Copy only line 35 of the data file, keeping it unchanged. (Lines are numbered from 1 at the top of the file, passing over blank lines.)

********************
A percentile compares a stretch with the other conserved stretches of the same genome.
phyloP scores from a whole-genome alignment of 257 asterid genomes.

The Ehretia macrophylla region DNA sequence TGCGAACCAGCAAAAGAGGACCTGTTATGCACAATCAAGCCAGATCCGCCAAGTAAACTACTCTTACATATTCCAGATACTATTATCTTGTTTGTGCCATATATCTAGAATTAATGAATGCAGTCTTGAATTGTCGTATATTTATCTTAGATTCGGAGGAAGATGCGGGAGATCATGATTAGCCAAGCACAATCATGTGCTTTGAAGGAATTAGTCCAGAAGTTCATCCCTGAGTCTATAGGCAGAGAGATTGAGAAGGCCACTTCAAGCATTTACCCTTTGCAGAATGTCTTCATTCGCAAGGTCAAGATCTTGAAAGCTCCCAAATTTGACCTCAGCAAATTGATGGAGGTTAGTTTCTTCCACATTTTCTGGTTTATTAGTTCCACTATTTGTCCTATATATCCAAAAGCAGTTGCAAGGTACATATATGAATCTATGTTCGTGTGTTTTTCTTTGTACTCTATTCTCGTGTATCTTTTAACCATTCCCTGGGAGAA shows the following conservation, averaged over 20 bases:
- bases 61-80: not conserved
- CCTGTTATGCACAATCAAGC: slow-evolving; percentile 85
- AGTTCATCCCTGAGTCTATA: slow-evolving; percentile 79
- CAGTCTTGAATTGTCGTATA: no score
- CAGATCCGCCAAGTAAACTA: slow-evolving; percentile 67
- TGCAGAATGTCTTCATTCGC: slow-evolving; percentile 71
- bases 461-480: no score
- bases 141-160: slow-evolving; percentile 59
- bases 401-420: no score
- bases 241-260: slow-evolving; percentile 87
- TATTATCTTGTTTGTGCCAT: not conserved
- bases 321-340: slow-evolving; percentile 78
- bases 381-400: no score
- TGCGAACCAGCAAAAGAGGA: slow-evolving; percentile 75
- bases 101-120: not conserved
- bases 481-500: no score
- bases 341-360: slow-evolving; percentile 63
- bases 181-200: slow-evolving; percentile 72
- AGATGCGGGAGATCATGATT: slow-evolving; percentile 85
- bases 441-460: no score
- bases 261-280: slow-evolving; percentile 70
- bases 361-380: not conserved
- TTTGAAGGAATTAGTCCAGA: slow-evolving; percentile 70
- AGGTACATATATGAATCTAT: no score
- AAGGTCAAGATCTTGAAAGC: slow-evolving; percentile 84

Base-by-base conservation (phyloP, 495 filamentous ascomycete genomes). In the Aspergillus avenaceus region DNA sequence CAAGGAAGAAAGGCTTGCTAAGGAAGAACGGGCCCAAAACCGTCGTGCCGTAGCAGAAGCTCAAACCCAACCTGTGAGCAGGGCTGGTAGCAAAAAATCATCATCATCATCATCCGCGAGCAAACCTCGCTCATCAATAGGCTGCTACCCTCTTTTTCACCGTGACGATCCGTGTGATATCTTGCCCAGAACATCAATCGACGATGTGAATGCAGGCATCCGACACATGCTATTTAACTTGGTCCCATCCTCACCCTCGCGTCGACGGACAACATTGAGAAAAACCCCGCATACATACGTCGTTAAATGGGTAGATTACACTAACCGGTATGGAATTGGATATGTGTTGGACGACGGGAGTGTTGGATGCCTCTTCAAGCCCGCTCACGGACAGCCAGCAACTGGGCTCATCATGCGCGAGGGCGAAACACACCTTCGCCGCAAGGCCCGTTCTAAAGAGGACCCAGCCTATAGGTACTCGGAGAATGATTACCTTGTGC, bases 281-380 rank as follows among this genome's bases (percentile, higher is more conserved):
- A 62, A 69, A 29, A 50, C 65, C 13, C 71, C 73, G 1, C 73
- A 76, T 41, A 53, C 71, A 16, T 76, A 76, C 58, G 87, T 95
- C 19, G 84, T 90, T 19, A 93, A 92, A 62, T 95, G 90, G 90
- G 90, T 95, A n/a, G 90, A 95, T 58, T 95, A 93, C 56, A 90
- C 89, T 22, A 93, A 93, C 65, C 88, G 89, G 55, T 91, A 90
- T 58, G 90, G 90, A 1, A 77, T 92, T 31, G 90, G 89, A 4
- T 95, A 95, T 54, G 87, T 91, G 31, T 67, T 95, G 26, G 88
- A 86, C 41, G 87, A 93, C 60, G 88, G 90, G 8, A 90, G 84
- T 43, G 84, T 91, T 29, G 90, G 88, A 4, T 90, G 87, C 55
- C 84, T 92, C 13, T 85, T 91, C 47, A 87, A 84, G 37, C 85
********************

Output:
- T 58, G 90, G 90, A 1, A 77, T 92, T 31, G 90, G 89, A 4